• (Re)Conceptualizing the Field: Scholarship at the Margins of Islam and Gender
This IGW workshop session focuses on conceptualizing the field of Islam and gender, and Islamic studies more broadly, through scholarship at or about the margins of these fields. IGW encourages submissions that center critical race theory, queer theory, transsexuality studies, and decolonial approaches. We especially welcome submissions that deconstruct normative categories (e.g. hegemonic constructions of the Muslim, gender binary, heteronormativity), that propose new categories and theoretical approaches, and that center the voices of marginalized communities.
In keeping with our commitment to non-traditional programming, the session will be organized as a workshop, with discussion tables formed around those pre-circulated readings. Therefore, IGW is not accepting proposals for standard conference papers or for prearranged paper panels. Rather, we solicit proposals from those who would like their recently published or forthcoming article or chapter of a book to serve as a basis for a discussion at the session.
Although we have a strong preference for scholars proposing their own work, we are also willing to consider proposals to serve as table facilitator for a discussion of another scholar’s published work. Should such a proposal be accepted, we would then also encourage the author to attend and participate in the session.
Proposals to IGW for this session need to include:
- an abstract of the piece
- a clear explanation of the contribution the piece makes to the field and how it might help to initiate a discussion on the further development of the field of Islam and gender
- the length of the full piece
- its status in the publishing process (if published, details; if forthcoming, where; etc.) and whether it forms part of a larger project (especially if it is a chapter from a monograph)
- suggestions for possible facilitators for discussion of the piece at the workshop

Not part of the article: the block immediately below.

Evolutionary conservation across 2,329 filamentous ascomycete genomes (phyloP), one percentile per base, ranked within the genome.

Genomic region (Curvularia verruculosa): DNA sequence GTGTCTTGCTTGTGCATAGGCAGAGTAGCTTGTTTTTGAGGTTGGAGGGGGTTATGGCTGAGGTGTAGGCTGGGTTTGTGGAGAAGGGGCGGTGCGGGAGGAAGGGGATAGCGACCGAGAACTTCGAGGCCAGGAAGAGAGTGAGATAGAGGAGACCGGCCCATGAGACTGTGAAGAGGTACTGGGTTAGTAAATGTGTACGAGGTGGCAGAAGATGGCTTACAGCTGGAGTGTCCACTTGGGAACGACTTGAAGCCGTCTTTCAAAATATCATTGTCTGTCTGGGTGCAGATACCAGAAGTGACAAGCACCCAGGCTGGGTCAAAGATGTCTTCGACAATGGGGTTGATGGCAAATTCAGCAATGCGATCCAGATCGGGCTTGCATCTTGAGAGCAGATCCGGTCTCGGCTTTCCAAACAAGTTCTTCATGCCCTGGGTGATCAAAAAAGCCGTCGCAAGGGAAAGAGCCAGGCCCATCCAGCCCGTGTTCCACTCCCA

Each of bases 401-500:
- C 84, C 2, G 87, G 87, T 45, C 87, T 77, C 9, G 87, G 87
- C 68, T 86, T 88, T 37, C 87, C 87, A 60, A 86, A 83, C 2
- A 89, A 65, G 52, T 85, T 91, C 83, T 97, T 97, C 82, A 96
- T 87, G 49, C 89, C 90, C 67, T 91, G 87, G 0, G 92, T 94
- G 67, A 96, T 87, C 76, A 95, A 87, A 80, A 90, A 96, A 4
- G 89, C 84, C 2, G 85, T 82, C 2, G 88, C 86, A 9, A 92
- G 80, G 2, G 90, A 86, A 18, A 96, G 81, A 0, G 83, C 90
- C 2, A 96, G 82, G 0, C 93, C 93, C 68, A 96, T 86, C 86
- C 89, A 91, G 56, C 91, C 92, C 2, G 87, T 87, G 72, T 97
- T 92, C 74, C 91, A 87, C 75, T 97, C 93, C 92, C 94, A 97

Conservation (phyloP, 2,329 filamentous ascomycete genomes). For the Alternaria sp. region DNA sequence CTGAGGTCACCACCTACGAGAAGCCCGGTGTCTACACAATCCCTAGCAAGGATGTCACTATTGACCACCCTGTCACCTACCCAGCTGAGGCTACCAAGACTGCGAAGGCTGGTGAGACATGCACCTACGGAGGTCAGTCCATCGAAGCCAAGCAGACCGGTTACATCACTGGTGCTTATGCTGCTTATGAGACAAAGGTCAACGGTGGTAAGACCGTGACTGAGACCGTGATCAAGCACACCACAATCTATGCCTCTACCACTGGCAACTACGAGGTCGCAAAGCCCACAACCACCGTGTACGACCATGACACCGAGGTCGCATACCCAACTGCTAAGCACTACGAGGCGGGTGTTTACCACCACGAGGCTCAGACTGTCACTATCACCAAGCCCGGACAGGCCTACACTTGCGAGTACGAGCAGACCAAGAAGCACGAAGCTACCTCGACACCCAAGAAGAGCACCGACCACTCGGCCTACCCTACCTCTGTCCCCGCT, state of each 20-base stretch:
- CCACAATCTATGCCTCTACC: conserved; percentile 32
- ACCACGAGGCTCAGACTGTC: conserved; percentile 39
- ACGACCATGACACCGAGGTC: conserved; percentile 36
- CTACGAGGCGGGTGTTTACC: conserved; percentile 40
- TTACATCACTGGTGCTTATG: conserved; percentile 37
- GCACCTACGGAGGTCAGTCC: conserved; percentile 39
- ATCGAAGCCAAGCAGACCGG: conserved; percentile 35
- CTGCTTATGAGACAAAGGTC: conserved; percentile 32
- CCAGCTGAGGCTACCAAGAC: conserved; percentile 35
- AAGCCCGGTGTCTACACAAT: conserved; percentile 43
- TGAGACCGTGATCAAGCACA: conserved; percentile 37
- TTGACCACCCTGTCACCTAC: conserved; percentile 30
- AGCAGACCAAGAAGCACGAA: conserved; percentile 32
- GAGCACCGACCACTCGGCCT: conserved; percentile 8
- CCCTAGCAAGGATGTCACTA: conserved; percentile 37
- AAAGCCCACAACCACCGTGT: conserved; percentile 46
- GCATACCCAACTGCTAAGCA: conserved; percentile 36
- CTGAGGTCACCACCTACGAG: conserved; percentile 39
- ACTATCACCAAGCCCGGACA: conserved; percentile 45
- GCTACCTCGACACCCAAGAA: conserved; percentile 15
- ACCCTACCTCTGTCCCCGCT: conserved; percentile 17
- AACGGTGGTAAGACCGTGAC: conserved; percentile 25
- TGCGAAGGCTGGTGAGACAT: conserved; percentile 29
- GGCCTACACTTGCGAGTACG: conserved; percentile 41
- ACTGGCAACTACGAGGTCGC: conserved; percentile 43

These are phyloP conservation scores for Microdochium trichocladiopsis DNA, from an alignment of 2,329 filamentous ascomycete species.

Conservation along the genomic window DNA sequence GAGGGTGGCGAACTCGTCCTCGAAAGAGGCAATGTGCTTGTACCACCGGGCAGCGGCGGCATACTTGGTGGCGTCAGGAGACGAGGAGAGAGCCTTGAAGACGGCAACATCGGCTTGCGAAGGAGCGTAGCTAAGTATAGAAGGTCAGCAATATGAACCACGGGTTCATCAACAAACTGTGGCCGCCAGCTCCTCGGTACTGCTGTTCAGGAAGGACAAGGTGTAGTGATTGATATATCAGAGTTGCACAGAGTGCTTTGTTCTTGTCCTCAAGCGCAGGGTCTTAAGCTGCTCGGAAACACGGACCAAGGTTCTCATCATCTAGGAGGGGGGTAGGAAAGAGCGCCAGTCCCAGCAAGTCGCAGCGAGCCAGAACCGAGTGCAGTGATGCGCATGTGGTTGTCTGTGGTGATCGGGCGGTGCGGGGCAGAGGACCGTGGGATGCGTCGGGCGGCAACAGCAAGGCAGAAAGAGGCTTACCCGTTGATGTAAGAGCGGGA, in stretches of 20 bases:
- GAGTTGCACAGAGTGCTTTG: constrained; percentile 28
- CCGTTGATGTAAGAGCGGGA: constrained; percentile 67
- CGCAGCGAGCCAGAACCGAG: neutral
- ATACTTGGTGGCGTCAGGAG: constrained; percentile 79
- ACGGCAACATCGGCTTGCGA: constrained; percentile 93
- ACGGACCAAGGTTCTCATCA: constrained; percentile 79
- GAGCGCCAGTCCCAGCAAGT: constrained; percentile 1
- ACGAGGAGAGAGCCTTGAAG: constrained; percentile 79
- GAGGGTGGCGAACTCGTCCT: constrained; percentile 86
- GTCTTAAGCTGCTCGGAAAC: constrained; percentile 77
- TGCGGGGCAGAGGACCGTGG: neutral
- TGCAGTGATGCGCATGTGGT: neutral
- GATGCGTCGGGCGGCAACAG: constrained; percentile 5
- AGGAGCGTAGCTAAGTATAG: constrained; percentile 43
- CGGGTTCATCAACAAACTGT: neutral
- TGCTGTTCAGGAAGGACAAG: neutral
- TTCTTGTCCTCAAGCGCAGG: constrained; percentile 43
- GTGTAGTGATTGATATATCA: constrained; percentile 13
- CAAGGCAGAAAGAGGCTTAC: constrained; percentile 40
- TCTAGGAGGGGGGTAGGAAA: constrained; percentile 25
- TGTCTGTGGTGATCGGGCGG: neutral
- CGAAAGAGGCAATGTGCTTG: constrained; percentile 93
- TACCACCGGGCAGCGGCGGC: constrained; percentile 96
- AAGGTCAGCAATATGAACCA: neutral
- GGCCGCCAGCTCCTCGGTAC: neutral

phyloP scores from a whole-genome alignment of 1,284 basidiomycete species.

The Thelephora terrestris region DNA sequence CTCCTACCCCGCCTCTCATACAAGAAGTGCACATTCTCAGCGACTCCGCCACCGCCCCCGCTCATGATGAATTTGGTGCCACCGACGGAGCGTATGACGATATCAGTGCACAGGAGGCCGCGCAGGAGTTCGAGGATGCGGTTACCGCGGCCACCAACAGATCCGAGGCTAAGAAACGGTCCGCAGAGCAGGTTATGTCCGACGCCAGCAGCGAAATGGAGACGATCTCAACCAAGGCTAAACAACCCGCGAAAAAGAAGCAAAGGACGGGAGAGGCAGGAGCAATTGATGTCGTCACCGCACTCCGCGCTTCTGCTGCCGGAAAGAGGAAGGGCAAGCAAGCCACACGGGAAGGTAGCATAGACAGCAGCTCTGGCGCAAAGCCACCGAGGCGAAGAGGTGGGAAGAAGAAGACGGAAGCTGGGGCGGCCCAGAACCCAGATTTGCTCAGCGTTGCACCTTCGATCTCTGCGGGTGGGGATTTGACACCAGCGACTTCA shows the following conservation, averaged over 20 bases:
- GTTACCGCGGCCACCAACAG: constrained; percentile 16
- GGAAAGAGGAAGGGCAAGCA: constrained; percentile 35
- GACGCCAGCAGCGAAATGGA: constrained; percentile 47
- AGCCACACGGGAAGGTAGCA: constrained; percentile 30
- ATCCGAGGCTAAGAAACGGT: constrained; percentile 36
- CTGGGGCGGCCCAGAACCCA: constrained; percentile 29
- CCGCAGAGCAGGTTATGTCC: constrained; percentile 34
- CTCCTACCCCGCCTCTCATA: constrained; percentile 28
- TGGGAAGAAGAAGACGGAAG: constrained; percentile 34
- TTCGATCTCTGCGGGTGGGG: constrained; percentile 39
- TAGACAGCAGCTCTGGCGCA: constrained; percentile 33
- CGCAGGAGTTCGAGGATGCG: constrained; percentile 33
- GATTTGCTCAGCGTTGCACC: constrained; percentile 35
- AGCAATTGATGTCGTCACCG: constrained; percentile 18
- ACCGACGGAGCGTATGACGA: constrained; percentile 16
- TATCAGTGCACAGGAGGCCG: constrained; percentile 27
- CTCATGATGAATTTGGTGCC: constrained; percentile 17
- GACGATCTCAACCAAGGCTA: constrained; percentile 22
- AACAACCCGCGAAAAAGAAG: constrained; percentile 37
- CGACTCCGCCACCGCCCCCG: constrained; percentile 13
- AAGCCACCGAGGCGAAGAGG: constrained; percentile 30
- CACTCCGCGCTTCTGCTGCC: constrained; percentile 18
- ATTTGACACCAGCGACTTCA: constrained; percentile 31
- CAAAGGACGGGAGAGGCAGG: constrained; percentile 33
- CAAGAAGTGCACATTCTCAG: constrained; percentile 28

March 2: Proposals due through the PAPERS system
March 9: IGW requests full text of articles/chapters/books from finalists before making final selections
August 30: Discussion tables and themes will be announced
September 15: Readings will be posted on the AAR website (accessible for registered participants) and registration for tables is opened
• Co-sponsored session with the Lesbian-Feminisms and Religion unit
This year, the Islam, Gender, Women unit also welcomes submissions for a co-sponsored session with the Lesbian-Feminisms and Religion unit.
Feminist methods and attention to gender within Islamic studies are well established. Scholars and activists have contributed to inquiries into the politics of visibility, homonationalism, decolonialism, gender representation, and the veil (e.g., Jasbir Puar, Saba Mahmood, and Ranjana Khanna). However, as a method and politics lesbian-feminisms remains underrepresented. Outside of religious studies, feminist theorists Sara Ahmed, Robyn Wiegman, and Jennifer Nash critique progress narratives that denigrate lesbian-feminisms; instead, they call for a return to this corpus in order to build a more just society. We are interested in what this might mean for Islamic studies. How might lesbian-feminisms and Islamic studies mutually inform each other? Scholars such as Gabeba Baderoon, Jin Haritaworn, Shanon Shah, Poala Bacchetta, and Krupa Shandilya explore the intersection of lesbian-feminisms with the field of Islamic studies. Proposals might build upon their insights, or propose new possibilities, concerns, and aims. We are especially interested in proposals from scholars of color, graduate students, contingent faculty, and queer and trans scholars.